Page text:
Western Courier staffers' winning entries included:

First Place, Best Sports Column for "What's in a Name? Maybe Everything," by Zach Wingerter (available online at

Second Place, Adam Sacasa, Best Sports Photography (Sacasa's award-winning photo is available for viewing online at

Second Place, Brent Busby, Best Critical Review (Non-film) for "Slipknot—'All Hope Is Gone'" (available online at

Third Place, Jon Oakley, Best Headline for "Hunt Nails Down Hammers"
(available online at

Honorable Mention, Ken Woods, Best Sports Feature for "Parental Control" (available online at

"Zach's first place showing for best sports column was particularly deserving, because he's a very talented writer with a real flair for humor," Moreno added. "I'm also gratified that Adam was recognized for his hard work and talent as a sports photographer. Adam is one of those shooters who really lives and breathes photography -- he's always got the police band radio blaring next to his desk -- so it's nice to see him win."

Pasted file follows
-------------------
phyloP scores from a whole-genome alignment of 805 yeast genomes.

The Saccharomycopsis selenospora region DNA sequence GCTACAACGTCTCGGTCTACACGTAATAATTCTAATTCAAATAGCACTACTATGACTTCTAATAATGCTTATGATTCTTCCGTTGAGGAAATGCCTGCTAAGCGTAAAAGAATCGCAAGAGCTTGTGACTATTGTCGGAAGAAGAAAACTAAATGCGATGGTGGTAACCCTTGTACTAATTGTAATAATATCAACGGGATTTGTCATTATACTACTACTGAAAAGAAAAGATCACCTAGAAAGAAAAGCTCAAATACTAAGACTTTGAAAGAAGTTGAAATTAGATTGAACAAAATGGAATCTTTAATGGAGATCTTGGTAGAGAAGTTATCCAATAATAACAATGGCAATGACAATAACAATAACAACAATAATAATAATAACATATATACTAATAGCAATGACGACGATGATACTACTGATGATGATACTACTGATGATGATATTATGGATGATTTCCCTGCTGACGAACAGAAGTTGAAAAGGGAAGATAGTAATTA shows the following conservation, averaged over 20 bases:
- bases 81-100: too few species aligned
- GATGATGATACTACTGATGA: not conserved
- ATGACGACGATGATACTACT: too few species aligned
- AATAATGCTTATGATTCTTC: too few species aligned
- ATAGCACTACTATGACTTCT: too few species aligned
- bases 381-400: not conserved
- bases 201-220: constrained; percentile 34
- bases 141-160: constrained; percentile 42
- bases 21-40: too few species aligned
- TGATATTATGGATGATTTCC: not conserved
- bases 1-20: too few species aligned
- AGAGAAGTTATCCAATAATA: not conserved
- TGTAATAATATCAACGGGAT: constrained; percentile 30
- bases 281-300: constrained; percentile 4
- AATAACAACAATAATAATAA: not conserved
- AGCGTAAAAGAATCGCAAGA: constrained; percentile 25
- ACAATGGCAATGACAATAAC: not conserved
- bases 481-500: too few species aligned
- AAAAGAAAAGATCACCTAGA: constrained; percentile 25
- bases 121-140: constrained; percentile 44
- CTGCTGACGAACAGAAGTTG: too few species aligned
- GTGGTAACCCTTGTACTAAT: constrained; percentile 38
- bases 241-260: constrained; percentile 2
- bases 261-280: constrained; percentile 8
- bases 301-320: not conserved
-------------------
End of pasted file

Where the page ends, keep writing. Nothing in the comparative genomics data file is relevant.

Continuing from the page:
Tuesday, April 7, 2009

Documentary filmmaker visiting J program April 16

At 11 a.m. on Thursday, April 16 in Simpkins Room 027 , journalist, author and documentary filmmaker John De Graaf will speak to interested students.

Here's a biographical sketch of him:

John de Graaf is the national coordinator of TAKE BACK YOUR TIME, an organization challenging time poverty and overwork in the U.S. and Canada (see and a frequent speaker on issues of overwork and over-consumption in America. He is often a guest lecturer on college campuses.

John is the co-author of the best-selling AFFLUENZA: THE ALL-CONSUMING EPIDEMIC (Berrett-Koehler, 2001/2005—now published in eight other languages as well.). He is the editor of TAKE BACK YOUR TIME (Berrett-Koehler, 2003) and of the children’s book, DAVID BROWER: FRIEND OF THE EARTH (Henry Holt, 1992). He also wrote the first chapter (“Childhood Affluenza”) of the American Academy of Pediatrics’ seminal book on childhood, ABOUT CHILDREN (2004). His articles have been published in dozens of magazines.